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Methylmercury cycling and export from agricultural and natural wetlands in the Yolo Bypass

Sacramento-San Joaquin Delta

Effective management strategies for mitigating mercury contamination of the Sacramento-San Joaquin Delta and San Francisco Estuary will require a more thorough understanding of the factors and processes that affect the reactivity, biotic uptake, and transport of mercury. One potential driver of mercury methylation, uptake, and transport is dissolved organic matter which may increase the solubility of different mercury species. Several investigators have proposed that complexation of Hg(II) with dissolved organic matter is a primary mechanism for by which mercury is transported in aquatic environments based on a strong correlation between dissolved mercury and dissolved organic material concentrations in ground, lake, and stream waters. However, the role of dissolved organic matter in the availability of mercury for methylation and biotic uptake is complex and poorly understood. Some forms of dissolved organic matter are speculated to decrease the availability of mercury through strong binding, whereas other dissolved organic matter structures are believed to enhance methylation through increasing mercury solubility or increasing microbial activity that leads to mercury methylation.

Differences in wetland management (fertilization, plant residue, water movement) can influence the character of dissolved organic matter within the wetland through altering the dominant decomposition pathways of the wetland’s microbial community. The extent of microbial degradation is a primary factor determining the chemical composition of dissolved organic matter by selectively removing some compounds and leaving others behind from the original source material. The process of microbial degradation can be aided by sunlight, which may “activate” some compounds, making them susceptible to microbial degradation, resulting in a high degree of variability in chemical composition, such as polarity, aromatic carbon content, reduced sulfur content, and carboxyl content; all of which are significant factors in controlling dissolved organic matter reactivity in a number of important environmental processes including mineral dissolution/precipitation, formation of disinfectant byproducts, the facilitated transport of hydrophobic compounds, and the transport and reactivity of metals.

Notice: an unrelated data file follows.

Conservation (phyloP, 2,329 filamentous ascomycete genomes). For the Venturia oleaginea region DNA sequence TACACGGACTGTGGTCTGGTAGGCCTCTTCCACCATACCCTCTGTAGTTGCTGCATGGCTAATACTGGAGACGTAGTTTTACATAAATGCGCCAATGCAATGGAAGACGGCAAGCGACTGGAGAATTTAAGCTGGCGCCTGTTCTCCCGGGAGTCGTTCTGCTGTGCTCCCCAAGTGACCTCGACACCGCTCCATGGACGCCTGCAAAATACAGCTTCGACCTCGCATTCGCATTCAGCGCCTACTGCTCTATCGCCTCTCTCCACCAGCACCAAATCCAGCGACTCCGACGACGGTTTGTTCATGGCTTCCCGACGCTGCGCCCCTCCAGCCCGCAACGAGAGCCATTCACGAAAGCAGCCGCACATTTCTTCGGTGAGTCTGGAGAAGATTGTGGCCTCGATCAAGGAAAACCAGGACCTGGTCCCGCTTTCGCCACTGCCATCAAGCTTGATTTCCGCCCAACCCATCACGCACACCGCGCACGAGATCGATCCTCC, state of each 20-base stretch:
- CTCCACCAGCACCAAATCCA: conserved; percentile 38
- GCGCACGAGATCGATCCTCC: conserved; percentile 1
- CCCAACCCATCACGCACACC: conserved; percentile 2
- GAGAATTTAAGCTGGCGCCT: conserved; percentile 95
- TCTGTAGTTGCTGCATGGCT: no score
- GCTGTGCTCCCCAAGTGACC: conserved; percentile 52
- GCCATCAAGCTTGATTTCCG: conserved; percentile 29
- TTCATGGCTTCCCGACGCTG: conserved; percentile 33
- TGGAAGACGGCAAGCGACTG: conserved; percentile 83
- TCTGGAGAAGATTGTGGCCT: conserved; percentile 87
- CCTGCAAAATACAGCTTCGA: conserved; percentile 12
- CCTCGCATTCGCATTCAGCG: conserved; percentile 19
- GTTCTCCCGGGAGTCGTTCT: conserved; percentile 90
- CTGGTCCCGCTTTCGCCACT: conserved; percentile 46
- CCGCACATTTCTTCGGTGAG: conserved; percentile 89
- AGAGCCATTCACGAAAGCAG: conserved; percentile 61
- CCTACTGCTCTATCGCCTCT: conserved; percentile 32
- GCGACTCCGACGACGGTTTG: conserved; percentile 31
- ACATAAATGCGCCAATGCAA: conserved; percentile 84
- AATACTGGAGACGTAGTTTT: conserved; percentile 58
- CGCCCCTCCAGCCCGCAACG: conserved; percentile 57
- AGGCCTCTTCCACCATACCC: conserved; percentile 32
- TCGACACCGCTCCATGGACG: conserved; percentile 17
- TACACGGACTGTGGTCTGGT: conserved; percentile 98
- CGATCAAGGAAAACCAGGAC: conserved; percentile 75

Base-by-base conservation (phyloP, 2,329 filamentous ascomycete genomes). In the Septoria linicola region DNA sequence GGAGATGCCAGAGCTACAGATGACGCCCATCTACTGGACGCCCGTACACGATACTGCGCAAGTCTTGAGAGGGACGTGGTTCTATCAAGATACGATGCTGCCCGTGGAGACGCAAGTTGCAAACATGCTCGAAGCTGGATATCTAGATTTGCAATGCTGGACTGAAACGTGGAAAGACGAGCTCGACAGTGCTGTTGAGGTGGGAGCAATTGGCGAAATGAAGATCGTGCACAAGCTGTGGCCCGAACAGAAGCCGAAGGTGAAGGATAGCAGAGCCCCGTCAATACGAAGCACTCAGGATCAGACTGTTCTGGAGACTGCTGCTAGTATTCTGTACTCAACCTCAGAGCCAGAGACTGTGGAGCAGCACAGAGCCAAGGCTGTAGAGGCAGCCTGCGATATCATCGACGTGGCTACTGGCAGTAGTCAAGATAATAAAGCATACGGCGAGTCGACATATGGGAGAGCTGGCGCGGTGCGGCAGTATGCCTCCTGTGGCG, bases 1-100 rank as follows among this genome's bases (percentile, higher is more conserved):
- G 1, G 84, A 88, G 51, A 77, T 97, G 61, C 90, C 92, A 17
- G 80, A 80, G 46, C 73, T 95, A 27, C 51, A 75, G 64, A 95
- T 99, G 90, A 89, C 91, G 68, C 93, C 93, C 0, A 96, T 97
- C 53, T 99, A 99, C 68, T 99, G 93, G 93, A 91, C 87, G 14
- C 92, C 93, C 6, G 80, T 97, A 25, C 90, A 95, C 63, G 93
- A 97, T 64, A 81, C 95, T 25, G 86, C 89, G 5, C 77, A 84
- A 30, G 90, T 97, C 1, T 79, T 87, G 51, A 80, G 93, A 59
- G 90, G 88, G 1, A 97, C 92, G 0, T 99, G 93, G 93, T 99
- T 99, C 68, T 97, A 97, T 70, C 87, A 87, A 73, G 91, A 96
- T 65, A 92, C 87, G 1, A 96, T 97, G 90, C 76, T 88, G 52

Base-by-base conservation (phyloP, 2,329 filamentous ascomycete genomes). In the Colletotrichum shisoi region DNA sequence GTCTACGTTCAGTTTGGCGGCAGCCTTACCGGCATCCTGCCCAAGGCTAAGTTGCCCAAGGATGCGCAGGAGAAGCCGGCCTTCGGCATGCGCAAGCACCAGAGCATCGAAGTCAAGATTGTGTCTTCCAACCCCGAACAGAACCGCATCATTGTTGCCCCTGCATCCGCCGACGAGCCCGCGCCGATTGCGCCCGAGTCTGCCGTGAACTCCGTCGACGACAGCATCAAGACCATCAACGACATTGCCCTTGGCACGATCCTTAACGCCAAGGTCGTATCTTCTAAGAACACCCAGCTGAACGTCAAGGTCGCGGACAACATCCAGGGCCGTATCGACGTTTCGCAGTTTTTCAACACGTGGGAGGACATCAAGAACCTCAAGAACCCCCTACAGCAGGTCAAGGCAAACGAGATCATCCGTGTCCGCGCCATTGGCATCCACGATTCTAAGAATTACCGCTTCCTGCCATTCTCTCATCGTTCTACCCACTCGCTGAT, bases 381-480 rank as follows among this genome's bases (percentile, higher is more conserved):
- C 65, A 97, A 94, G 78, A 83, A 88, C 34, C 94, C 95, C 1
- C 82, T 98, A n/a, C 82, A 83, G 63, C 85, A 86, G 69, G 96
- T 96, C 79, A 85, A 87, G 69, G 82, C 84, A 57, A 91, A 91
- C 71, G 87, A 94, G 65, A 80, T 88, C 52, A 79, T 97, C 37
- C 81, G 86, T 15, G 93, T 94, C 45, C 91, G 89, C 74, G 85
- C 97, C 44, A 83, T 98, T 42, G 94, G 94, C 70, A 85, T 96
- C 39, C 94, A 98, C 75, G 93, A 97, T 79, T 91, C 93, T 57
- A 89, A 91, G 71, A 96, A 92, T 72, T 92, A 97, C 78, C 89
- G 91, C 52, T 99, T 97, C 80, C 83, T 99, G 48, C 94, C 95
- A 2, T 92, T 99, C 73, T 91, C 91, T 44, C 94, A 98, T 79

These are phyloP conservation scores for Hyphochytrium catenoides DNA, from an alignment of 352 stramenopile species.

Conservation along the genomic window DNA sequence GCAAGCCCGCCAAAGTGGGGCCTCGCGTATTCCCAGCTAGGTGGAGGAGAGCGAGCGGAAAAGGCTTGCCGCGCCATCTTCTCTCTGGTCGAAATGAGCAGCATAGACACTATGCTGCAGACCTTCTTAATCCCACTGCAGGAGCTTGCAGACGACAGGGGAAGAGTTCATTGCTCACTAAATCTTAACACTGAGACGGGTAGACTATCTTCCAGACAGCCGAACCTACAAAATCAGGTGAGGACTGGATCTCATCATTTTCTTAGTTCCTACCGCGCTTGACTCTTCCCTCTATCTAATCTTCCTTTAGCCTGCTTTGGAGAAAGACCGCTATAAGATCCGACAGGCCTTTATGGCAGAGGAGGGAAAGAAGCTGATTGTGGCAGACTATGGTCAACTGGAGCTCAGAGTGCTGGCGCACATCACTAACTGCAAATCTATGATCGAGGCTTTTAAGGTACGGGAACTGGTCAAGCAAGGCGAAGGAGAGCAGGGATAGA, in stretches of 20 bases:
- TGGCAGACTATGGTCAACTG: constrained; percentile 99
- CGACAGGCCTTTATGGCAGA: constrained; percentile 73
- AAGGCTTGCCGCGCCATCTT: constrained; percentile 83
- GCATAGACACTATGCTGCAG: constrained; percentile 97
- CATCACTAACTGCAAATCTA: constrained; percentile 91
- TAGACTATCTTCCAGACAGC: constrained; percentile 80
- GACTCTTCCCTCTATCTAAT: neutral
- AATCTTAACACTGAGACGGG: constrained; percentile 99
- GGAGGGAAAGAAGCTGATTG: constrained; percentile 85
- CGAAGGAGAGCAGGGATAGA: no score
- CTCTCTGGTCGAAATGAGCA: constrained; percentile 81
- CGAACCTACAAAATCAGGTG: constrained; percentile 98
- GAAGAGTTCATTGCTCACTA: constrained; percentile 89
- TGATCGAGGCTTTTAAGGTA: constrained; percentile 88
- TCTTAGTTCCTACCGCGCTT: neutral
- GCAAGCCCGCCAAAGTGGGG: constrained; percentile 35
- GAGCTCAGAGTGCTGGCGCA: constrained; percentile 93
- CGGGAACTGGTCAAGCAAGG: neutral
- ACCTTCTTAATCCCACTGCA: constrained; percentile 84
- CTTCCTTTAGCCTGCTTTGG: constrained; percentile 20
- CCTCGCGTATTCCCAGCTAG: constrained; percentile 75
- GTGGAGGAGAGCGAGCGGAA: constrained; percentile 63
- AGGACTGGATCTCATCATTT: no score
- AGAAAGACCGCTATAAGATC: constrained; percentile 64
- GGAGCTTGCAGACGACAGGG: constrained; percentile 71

The purpose of the work conducted by the USGS California Water Science Center is to help guide Yolo Wildlife Area management practices by identifying the relationships between management effects on dissolved organic matter properties and the resulting role of dissolved organic matter in mercury methylation and biotic uptake measured by the cooperating USGS scientists. The information gathered will benefit the greater understanding of the factors and processes that affect the role of dissolved organic matter in Hg reactivity, methylation, and uptake in wetlands under different management schemes.

Project Chief: Jacob Fleck
Phone: 916-278-3000
Email: jafleck@usgs.gov

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Page Last Modified: Monday, 03-Oct-2011 13:53:55 EDT